Investigation into Mesh

Urogynaecological mesh is used to treat stress incontinence and pelvic organ prolapse. Stress incontinence is very common after childbirth and at the stage of menopause. Pelvic organ prolapse often occurs following childbirth. Both can significantly impact everyday life.

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Can slice through organs

Reconstructive surgery using mesh has been used to treat symptoms in hundreds of thousands of women. There are different brands and manufacturers but it is a net-like implant used to give support to weakened organs and repair damaged tissue.

Many women have experienced problems following the procedure. Campaign group ‘Sling the Mesh’ outline that women have suffered chronic pain and constant urinary infections, which in some cases has led to sepsis. They call it a ‘ticking time bomb’ as problems can begin years after implantation. Some women can experience severe life-changing complications. One of the problems is that mesh, which is made out of polypropylene plastic, can erode, stiffen and slice through organs such as the bladder.

Retrospective audit

Labour MP Owen Smith set up an all-party parliamentary group to look into the safety of mesh devices and this has led to a full retrospective audit being launched by the Government in February 2018.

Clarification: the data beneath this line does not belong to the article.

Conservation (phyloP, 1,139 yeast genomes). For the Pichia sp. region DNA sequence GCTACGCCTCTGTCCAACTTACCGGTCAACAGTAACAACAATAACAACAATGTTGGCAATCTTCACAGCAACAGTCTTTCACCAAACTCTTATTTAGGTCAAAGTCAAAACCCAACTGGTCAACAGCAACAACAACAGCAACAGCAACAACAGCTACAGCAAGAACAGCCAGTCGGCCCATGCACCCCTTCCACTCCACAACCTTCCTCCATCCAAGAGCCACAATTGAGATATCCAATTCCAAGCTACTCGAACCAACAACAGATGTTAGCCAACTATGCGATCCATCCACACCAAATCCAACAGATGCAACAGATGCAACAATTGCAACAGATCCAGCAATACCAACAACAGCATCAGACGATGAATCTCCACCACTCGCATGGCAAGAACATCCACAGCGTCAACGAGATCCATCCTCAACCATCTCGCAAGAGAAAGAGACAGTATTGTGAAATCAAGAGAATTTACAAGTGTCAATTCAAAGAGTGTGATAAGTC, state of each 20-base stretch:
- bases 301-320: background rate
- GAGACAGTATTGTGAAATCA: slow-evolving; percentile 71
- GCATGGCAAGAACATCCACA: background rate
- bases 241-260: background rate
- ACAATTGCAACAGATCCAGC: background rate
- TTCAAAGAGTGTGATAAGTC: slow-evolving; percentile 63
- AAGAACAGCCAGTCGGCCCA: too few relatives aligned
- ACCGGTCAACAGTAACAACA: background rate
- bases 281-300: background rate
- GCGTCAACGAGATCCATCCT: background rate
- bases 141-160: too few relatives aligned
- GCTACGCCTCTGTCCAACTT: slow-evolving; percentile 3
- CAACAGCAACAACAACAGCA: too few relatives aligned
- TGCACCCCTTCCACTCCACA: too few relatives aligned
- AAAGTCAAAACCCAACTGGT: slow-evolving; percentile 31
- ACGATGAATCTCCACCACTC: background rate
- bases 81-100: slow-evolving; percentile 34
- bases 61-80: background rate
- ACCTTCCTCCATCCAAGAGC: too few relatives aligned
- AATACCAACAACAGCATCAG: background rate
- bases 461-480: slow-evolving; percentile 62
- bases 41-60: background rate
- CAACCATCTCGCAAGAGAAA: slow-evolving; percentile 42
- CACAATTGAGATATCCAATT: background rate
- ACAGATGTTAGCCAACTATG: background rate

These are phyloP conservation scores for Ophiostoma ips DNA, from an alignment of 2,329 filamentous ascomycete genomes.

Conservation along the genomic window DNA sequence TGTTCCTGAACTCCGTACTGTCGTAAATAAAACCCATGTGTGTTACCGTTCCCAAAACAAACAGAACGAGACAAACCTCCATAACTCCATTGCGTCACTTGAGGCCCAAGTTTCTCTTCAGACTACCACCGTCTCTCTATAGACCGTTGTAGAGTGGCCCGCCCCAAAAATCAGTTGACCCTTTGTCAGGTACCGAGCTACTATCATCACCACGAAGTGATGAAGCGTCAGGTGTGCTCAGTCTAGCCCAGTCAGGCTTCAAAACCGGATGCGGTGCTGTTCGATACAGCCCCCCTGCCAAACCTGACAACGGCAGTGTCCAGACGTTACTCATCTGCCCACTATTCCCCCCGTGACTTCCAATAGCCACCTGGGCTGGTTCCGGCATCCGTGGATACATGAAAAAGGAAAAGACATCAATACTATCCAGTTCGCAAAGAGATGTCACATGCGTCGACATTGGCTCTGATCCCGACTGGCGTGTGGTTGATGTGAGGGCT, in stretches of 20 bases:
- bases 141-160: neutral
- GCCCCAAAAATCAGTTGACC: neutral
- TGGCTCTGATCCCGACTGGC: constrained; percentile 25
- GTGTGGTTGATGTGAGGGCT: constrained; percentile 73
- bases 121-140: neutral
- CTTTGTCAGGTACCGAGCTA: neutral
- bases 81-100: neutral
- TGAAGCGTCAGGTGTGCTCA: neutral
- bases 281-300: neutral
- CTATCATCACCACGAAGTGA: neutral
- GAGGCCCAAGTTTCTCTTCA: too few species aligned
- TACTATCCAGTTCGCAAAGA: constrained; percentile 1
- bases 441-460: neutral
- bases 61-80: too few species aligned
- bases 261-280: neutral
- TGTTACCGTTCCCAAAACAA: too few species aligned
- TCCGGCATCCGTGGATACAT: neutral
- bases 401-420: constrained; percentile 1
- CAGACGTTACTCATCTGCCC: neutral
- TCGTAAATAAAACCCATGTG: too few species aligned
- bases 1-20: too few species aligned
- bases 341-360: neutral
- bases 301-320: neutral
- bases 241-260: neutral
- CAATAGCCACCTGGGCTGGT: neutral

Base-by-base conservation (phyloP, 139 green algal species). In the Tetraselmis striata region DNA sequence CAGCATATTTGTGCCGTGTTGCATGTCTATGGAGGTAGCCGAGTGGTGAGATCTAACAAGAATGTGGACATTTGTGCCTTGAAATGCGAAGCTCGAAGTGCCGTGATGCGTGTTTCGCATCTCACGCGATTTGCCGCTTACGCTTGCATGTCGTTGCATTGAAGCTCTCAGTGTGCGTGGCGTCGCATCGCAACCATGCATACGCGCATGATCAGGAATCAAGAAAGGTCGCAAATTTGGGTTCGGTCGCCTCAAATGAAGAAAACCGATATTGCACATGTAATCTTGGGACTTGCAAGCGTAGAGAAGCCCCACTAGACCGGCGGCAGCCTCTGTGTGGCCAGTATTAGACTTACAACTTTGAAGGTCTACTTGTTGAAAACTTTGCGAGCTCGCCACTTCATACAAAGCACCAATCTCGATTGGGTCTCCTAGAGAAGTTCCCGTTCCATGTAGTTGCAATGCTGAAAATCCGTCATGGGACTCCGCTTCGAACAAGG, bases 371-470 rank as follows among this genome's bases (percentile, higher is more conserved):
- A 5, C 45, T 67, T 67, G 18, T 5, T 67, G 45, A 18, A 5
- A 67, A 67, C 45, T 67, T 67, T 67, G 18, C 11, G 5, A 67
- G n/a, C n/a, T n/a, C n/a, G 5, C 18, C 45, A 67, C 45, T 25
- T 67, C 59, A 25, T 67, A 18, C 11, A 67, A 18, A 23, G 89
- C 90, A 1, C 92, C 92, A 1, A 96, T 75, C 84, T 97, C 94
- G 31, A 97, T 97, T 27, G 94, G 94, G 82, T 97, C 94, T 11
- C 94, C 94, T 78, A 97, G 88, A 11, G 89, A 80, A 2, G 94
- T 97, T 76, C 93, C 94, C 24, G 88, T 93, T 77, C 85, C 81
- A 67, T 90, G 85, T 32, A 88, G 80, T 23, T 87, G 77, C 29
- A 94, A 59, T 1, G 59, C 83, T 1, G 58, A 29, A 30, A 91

Mr Smith said ‘The mesh scandal shows what can go wrong when devices are aggressively marketed to doctors and then used in patients for whom they were unsuited or unnecessary.’

New Zealand have banned the use of mesh

There has been great criticism over many types of mesh not being subject to proper clinical trials. Two weeks after the death of campaigner Chrissy Brajcic in November 2017, New Zealand became the first country to ban the use of mesh for the repair of prolapse and stress urinary incontinence. It has also been heavily restricted in Australia.

The National Institute for Health and Care Excellence (NICE) updated its guidance in December 2017 to say that mesh implants for prolapse should now only be used in the context of research. ‘Current evidence on the safety of transvaginal mesh repair of anterior or posterior vaginal wall prolapse shows there are serious but well-recognised safety concerns. Evidence of long-term efficacy is inadequate in quality and quantity.’

Legal claims

A large number of women are in the process of making legal claims against the NHS and the manufacturers of the mesh. Kath Sansom of ‘Sling the Mesh’, says many women were fobbed off for many years, being told that their problems were not related to the mesh and are therefore time-barred from bringing a legal claim.

We await the outcome of the Government review.

If you have suffered problems from the use of mesh, then feel free to give our experienced clinical negligence team a call to discuss things further.